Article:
Now, Simmons will be following in Iverson's footsteps after the Philadelphia 76ers made LSU's versatile forward the No. 1 overall pick in the NBA draft. Simmons is the franchise's first top pick in the draft since Iverson was taken No. 1 in the 1996 draft.
"A lot of people don't know that I actually had a poster of A.I. when I was young in my room," Simmons said. "It was a big diamond-cut poster of him. I just remember him being one of those point guards, a smaller guy with cornrows and the headbands. I remember I used to have the cornrows when I was younger. He was one of those players that fought every day."
The Sixers took about three minutes before deciding on Simmons over Duke scorer Brandon Ingram. The Los Angeles Lakers tabbed Ingram with the second overall pick moments later, while the Boston Celtics drafted California forward Jaylen Brown with the third pick.
Sixers fans on hand at Barclays Center roared in approval when NBA commissioner Adam Silver announced Simmons' name.
Even though it was widely known that Philadelphia would take Simmons, who worked out for the team privately Tuesday in his first and only workout leading up to the draft, the Australian was relieved after he became a Sixer.
"I'm happy to be part of the family now," Simmons said. "It's a weight off my chest. I've been looking forward to this day for a while, so I'm glad I've made history, not only for myself but my family and Australian basketball."
Simmons joins Shaquille O'Neal (1992) as the second top pick out of LSU. He becomes the second Australian to be taken first overall after Andrew Bogut in 2005.
At Melbourne's Box Hill Senior Secondary College, where Simmons attended ninth and 10th grade when he was 15 and 16 years old, students watching on a TV set erupted in cheers at his selection.
"The kids were all excited and happy for him," said Kevin Goorjian, Simmons' former basketball coach at Box Hill. "He has worked really hard to get here. And he's here now. It's a fantastic achievement for him and his family. We're all so proud of him."
The 19-year-old Simmons impressed with his versatility in his one year in Baton Rouge, averaging 19.2 points, 11.8 rebounds and 4.8 assists per game. He also showed off terrific ball handling, court vision and passing abilities for a 6-foot-10, 240-pound player.
Simmons needs no introduction to his new head coach. Sixers coach Brett Brown coached Simmons' father in Australia.
"I coached Ben's father a long time ago," said Brown, who coached the Australian men's national team and was also head coach of the Sydney Kings of the Australian National Basketball League. "I've known Ben since he was born. I've known his family since the late '80s. Just having that knowledge of where he was raised and understanding the culture, I also lived 17 years in Australia."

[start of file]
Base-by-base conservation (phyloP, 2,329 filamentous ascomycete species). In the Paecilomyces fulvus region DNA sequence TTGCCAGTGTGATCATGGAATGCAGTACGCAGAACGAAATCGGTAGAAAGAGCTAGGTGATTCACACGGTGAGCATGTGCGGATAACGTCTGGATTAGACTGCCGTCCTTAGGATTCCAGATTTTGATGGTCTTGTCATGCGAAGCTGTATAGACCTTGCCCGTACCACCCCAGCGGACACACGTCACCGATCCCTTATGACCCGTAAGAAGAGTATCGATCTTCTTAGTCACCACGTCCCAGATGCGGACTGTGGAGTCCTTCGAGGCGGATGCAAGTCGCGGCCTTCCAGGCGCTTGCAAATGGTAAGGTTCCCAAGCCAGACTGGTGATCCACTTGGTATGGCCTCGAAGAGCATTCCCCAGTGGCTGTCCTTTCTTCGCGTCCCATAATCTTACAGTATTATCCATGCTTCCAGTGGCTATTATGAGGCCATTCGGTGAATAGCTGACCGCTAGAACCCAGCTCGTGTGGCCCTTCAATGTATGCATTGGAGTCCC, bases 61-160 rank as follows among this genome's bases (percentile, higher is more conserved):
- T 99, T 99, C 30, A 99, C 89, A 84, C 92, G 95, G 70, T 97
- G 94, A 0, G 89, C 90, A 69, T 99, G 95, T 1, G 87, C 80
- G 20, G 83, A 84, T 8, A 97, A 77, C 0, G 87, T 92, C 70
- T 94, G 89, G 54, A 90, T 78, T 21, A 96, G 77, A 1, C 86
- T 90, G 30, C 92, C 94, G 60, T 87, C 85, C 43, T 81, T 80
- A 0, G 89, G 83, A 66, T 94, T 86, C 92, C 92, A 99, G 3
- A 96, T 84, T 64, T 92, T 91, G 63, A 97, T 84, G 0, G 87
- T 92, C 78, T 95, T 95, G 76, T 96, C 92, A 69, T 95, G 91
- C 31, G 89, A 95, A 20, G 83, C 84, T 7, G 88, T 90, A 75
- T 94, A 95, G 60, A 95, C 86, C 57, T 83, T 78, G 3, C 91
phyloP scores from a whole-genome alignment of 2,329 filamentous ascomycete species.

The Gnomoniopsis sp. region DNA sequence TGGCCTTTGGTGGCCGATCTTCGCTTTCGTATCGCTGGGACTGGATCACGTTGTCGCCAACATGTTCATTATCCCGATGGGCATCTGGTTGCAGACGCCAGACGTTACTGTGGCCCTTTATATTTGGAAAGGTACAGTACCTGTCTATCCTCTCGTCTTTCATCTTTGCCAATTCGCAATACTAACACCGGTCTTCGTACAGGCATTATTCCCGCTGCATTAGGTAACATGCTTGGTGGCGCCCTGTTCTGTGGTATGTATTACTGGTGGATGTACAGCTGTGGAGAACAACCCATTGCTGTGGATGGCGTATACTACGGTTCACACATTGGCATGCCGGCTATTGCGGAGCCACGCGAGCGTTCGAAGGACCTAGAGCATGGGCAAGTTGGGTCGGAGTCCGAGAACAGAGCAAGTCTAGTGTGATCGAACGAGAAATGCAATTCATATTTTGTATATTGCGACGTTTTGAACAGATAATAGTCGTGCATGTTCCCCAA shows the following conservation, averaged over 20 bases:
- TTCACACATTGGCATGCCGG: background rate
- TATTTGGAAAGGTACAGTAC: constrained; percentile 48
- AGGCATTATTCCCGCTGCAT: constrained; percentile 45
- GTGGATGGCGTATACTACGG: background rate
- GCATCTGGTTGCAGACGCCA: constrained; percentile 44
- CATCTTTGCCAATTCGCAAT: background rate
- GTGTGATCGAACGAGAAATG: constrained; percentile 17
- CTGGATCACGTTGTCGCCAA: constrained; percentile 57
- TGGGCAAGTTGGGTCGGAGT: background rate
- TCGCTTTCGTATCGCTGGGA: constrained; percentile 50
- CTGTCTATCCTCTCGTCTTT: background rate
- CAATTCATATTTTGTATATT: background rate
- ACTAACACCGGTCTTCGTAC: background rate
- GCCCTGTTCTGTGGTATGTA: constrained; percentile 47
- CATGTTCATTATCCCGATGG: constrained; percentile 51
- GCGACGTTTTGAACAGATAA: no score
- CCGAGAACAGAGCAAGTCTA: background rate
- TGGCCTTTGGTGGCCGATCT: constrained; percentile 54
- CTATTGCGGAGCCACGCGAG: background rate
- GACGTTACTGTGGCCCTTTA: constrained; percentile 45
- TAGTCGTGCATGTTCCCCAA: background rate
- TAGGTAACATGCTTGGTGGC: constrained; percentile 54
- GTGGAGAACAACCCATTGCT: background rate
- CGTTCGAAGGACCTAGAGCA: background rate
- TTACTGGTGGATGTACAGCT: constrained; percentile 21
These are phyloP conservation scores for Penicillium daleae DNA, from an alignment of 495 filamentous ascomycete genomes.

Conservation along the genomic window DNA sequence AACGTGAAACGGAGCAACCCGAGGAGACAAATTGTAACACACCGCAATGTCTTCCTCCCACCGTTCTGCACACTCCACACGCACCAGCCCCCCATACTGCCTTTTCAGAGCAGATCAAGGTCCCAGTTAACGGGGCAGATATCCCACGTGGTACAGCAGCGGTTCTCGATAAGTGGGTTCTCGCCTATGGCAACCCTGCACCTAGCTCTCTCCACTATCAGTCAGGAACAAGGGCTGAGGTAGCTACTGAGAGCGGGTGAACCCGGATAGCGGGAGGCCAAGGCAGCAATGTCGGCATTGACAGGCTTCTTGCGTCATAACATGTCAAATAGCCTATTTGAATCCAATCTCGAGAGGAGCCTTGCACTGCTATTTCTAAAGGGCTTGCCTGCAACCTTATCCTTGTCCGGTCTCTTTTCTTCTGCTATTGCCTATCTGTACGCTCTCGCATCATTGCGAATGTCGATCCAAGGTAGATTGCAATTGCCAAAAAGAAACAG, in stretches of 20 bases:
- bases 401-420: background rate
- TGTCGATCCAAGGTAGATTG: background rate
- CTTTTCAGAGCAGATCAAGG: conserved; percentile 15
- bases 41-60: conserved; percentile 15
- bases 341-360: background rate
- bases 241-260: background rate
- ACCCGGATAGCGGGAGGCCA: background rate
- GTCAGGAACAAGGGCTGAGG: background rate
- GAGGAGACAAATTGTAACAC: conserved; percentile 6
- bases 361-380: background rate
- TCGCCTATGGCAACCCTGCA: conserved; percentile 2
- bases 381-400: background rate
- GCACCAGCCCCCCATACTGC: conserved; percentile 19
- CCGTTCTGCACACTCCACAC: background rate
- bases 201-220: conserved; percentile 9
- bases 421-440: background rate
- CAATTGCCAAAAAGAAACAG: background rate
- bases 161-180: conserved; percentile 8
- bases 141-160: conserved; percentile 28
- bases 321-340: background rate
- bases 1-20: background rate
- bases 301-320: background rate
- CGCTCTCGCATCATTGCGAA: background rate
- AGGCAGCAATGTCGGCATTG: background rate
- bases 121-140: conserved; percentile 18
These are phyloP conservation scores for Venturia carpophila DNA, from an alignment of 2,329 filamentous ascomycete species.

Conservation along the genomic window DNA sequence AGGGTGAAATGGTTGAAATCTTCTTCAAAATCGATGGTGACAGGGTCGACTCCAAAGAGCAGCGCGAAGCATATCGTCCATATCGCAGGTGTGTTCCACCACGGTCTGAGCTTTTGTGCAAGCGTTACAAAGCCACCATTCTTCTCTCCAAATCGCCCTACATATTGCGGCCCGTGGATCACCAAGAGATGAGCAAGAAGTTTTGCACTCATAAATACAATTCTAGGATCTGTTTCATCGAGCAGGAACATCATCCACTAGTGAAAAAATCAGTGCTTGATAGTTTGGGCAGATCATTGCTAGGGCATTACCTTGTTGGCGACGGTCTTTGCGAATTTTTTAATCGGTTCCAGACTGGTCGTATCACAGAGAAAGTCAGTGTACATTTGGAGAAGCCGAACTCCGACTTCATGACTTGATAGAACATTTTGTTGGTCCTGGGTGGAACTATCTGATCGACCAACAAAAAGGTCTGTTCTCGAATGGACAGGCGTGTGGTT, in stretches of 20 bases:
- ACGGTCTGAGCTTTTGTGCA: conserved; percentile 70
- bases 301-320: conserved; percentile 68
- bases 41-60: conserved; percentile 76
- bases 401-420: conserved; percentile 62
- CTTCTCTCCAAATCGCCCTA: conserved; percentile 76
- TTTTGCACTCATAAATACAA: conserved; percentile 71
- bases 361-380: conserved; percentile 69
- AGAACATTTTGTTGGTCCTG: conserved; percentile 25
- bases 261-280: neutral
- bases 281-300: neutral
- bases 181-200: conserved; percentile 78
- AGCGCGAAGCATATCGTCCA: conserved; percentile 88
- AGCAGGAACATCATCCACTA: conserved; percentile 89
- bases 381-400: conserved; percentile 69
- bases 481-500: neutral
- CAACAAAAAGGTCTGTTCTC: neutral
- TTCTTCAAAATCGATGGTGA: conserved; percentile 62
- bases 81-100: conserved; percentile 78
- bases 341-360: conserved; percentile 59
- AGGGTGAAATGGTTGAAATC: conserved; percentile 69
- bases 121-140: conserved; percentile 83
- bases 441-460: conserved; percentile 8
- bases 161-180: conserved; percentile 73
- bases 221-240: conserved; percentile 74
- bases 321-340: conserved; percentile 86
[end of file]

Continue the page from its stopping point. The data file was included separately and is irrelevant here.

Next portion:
Simmons' task is a tall one. The forward -- along with previous lottery picks Jahlil Okafor, Joel Embiid and Nerlens Noel -- will try to turn around a franchise that has lost 199 games combined over the past three seasons.
"They know I can play the point-forward position," Simmons said of handling the ball for the Sixers. "I'm comfortable bringing the ball up, so I think that's one of those things we'll talk about and discuss a lot."
While the Sixers have been wandering in the NBA wilderness for the past few seasons, the New Orleans Pelicans were expected to reach the playoffs last season, but instead found themselves picking in the lottery.
With the sixth overall pick, the Pelicans elected to beef up their scoring punch by taking Oklahoma's Buddy Hield. The Sooners senior became the highest drafted four-year man since 2006, when Shelden Williams (Duke) and Brandon Roy (Washington) were selected fifth and sixth overall.
Guard Jamal Murray was the first Kentucky player off the board, going at No. 7 to Denver.
The Sacramento Kings made Washington power forward Marquese Chriss the eighth overall pick, though he was part of a trade with the Suns that ultimately netted the Kings the No. 13 pick (Georgios Papagiannis, Greece) and the 28th pick (Skal Labissiere, Kentucky).
After a long and winding path that included stops in stops in Uganda, Australia, Louisiana, Virginia and Canada, Sudan-born prep player Thon Maker is headed to Milwaukee after being taken by the Bucks with the 10th overall pick.
Gonzaga forward Domantas Sabonis, the son of former NBA player Arvydas Sabonis, was selected 11th overall by the Orlando Magic. However, he was part of a blockbuster trade that sent him, Victor Oladipo and Ersan Ilyasova to the Oklahoma City Thunder for Serge Ibaka.
"Nobody was expecting," Yabusele said of being taken at No. 16. "I see [the cameras] coming close to me, see my name. So I was really surprised to be in here, but I was so happy."
Ultimately, 14 international players were drafted in the first round, the most ever taken in any round of an NBA draft. A total of 26 international players were taken over the draft's 60 picks, surpassing the record of 21 in 2003.
The run on college players continued with St. Joseph's forward DeAndre Bembry going to Atlanta and Syracuse's Malachi Richardson getting picked by Charlotte. Richardson, however, will ultimately end up with the Kings as part of a proposed deal that would land Marco Belinelli with the Hornets.
Ante Zizic became the second Croatian player selected in the first round; the Celtics used their third and final pick of the round to take him at No. 23.
At No. 27, the Raptors picked New Mexico State power forward Pascal Siakam, the WAC player of the year.
Despite winning the national championship, not a single Villanova player was chosen in the first round. The Wildcats are the fourth team in the past 20 years to win a title without a player drafted in that year's first round, joining the ranks of Duke (2010), Florida (2006) and Arizona (1997).